By 1923, the Utah Parks Company, a subsidiary of the Union Pacific Railroad, was created to
facilitate tourism to the parks of southern Utah and northern Arizona. The company recruited artists and photographers to promote the canyons to the population centers of the east. One of those artists was Howard Russell Butler who spent the summer of 1926 at Zion, Bryce and the Grand Canyon completing a number of large paintings that were shown in traveling exhibits across the country. By 1929, the paintings had reached Buffalo, New York, for display at the Museum of Science. There they were placed in storage, and there they lingered in darkness for seven decades until 1999, when they were donated to Zion National Park. A grant from the Utah Office of Museum Services made it possible for the paintings to be cleaned, stabilized, reframed, and returned home.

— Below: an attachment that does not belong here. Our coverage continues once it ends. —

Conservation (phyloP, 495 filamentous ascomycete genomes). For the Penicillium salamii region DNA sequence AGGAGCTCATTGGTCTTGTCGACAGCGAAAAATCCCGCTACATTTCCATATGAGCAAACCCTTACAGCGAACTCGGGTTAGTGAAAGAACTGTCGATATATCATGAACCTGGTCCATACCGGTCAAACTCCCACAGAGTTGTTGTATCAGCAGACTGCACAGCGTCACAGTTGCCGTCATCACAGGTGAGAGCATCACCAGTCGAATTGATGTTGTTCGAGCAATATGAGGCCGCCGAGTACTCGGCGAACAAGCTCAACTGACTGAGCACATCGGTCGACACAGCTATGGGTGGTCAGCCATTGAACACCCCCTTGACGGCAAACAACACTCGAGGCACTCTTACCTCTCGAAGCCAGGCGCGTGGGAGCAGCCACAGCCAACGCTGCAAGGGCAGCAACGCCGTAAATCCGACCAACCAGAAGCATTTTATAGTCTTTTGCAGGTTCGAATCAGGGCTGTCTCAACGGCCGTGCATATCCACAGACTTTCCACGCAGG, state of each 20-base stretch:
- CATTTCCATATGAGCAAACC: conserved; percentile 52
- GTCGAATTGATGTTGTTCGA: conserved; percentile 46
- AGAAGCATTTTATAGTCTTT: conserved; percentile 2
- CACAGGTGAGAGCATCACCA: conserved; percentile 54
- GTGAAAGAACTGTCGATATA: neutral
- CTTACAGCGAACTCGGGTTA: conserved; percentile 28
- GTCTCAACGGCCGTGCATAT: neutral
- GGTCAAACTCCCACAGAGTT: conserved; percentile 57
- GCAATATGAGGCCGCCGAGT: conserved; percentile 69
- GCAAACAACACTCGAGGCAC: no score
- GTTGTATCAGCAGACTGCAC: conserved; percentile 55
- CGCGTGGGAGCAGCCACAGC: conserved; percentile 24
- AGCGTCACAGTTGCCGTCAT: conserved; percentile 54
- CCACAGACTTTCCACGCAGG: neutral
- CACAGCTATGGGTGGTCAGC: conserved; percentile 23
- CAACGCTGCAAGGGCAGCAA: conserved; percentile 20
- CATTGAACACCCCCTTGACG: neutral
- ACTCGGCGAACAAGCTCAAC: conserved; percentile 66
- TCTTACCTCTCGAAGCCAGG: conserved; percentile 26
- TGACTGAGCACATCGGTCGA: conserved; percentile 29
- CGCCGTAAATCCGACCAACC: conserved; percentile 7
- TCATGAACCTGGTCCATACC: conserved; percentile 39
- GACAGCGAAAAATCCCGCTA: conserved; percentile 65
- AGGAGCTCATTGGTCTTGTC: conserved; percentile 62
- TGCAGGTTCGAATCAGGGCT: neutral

When the great Maynard Dixon discovered Zion Canyon in the early 1930s, he set his mind to tell the truth of it on paper and canvas. His legendary work is still celebrated and shared at the Thunderbird Foundation for the Arts in Mt. Carmel, Utah, where he summered the latter years of his life on the park's eastern border. Recently deceased artist Jimmie Jones lived in a studio/home he built on a Rockville cliff overlooking the mouth of Zion Canyon where he created some of Zion's most powerful paintings, many of which are held in the collection of Southern Utah University in Cedar City where a new art museum will carry his name.